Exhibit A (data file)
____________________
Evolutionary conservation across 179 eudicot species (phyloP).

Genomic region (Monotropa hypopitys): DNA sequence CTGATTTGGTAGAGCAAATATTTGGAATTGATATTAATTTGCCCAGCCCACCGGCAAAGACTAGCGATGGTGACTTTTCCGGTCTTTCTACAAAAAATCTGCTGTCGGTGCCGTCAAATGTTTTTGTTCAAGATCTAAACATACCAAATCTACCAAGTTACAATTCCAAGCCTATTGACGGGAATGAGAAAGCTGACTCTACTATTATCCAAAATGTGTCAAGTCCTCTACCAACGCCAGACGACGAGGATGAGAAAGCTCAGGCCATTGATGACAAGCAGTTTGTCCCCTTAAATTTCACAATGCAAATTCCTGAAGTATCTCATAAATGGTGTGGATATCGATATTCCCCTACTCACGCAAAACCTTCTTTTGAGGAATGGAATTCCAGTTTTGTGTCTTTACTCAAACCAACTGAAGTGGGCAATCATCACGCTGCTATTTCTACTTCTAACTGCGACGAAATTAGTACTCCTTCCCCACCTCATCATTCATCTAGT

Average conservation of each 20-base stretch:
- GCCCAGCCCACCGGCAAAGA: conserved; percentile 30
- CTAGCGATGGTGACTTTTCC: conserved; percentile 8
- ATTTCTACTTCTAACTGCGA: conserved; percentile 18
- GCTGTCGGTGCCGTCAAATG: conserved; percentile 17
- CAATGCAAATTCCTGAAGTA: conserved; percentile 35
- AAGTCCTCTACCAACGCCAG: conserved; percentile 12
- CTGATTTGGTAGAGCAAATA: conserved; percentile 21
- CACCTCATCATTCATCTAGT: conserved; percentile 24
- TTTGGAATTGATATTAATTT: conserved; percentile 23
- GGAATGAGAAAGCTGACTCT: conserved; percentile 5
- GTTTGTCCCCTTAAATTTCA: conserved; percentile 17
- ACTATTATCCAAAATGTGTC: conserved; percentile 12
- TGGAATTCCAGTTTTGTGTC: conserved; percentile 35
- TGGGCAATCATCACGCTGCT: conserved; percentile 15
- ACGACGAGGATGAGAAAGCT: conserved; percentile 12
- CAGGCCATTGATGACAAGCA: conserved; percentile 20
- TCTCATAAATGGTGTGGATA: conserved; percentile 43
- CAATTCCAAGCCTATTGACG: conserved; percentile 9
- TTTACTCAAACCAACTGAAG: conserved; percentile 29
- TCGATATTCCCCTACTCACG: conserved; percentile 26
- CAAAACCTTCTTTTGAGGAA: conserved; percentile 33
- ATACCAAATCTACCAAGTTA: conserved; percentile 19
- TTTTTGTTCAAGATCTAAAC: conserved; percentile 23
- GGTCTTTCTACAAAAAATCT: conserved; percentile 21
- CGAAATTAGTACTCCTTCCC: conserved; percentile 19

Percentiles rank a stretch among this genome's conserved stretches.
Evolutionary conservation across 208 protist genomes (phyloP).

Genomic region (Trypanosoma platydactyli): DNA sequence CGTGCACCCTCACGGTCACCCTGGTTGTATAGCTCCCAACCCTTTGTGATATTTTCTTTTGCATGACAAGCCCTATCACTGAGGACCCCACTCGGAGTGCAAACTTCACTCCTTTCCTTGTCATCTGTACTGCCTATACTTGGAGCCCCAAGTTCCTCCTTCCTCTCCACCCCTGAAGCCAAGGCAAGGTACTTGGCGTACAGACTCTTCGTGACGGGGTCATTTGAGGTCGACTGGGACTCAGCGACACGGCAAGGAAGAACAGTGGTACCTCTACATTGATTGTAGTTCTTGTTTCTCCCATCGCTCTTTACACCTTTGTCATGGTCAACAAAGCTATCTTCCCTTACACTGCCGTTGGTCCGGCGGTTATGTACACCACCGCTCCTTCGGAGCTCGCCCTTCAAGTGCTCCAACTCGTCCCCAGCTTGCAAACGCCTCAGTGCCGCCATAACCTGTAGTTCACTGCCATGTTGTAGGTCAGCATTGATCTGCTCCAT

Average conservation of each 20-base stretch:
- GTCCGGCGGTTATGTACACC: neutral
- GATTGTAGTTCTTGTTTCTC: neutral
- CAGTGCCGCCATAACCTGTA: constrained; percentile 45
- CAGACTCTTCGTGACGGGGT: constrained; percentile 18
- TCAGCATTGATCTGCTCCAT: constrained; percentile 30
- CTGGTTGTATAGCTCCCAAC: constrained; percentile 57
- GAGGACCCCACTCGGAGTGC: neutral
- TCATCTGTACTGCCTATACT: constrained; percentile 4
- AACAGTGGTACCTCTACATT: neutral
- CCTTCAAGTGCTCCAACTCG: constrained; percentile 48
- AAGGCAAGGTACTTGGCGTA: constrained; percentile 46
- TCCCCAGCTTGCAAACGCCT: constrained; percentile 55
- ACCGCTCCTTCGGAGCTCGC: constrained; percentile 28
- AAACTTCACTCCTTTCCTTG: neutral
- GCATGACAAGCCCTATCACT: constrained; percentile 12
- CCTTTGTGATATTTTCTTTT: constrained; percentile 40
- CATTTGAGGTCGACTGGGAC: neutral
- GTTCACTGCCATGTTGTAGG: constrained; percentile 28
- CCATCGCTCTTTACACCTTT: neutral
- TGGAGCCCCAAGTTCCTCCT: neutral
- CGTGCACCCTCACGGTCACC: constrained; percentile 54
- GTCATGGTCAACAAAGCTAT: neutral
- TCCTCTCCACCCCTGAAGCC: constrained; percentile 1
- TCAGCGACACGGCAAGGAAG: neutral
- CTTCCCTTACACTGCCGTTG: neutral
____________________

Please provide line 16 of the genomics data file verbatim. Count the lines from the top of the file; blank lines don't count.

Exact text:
- TGGAATTCCAGTTTTGTGTC: conserved; percentile 35